“Sharkfinning” is the act of removing shark fins from the water and discarding them at sea. When the shark is returned to the sea, it is usually still alive. Unable to swim, the shark slowly sinks toward the bottom where it is eaten alive by other fish.” (http://www.sharkwater.com/index.php/shark-education/ ) or starve to death. Due to the high cost of shark fin meat, many don’t even bother with eating it.
The fins make more money. The demand for shark’s fins has increased tremendously over the years. These fins are used to make shark soup. The shark fins can be brought to shore by many fishermen, who prefer to bring the whole shark. A pound of fins can fetch as high as $500. Each year, approximately 100 million sharks die. Their slow reproduction rate puts them at high risk. Some shark populations are down by 60-70%. The population of sharks is at risk. It can also have a significant impact on the health and future prospects for the ocean. Indirectly, sharks maintain coral reef and seagrass habitats. The loss of sharks has resulted in a decrease in these habitats as well as the loss and decline of commercial fisheries. The herbivores suffer a dramatic decrease without coral reefs and the sharks. 22 countries have put regulations in place since 1994 to ban shark finning.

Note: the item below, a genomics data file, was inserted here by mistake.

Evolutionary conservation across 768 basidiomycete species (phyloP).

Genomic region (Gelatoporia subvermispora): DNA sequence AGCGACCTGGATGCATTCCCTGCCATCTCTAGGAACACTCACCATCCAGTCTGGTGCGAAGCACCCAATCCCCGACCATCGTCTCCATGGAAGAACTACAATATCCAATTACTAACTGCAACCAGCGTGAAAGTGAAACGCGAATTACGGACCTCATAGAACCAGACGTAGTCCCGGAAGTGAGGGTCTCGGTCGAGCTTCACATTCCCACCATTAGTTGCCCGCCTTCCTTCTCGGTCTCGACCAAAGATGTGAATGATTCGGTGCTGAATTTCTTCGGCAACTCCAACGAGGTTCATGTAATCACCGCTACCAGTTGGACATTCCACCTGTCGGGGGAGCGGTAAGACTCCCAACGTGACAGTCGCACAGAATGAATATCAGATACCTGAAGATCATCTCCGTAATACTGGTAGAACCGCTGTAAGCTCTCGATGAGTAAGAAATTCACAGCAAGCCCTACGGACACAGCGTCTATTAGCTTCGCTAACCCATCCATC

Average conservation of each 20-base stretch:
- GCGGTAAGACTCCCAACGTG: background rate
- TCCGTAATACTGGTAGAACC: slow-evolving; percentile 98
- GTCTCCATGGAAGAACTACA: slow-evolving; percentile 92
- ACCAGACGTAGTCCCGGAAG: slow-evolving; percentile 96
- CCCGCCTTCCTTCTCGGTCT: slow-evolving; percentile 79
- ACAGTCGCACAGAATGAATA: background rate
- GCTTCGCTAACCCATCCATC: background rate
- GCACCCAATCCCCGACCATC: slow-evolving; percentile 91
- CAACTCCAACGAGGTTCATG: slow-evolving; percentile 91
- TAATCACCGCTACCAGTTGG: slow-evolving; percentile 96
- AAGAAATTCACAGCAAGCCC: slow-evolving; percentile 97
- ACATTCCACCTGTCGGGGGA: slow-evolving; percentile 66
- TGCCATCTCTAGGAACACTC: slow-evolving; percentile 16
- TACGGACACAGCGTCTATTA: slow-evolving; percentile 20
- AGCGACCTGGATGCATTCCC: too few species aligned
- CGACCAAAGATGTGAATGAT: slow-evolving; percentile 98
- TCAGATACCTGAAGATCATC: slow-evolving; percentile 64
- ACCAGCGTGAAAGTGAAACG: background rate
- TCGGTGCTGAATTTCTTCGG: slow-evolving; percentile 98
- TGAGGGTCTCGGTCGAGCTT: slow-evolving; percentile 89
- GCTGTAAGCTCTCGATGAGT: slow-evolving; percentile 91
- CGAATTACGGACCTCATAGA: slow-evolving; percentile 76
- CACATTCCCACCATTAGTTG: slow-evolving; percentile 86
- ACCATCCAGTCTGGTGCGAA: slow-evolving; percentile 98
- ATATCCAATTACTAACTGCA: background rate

The 2010 Shark Conservation Act mandates that all sharks caught and brought to shore must have all of their fins intact. In 2012, the Chinese government banned shark fin soup from banquets to reduce their cultural value. The Chinese government banned shark fin soup from banquets in 2012. A survey found that only 6% percent of luxury hotels in Beijing and Shenzhen are now serving the dish. As stated in the previous paragraph, shark fishing will continue to be illegal worldwide. It was legal in all countries but Norway and Iceland where shark finning is legal.
I believe that we will see sharks as less harmful than we do to them in the coming decades.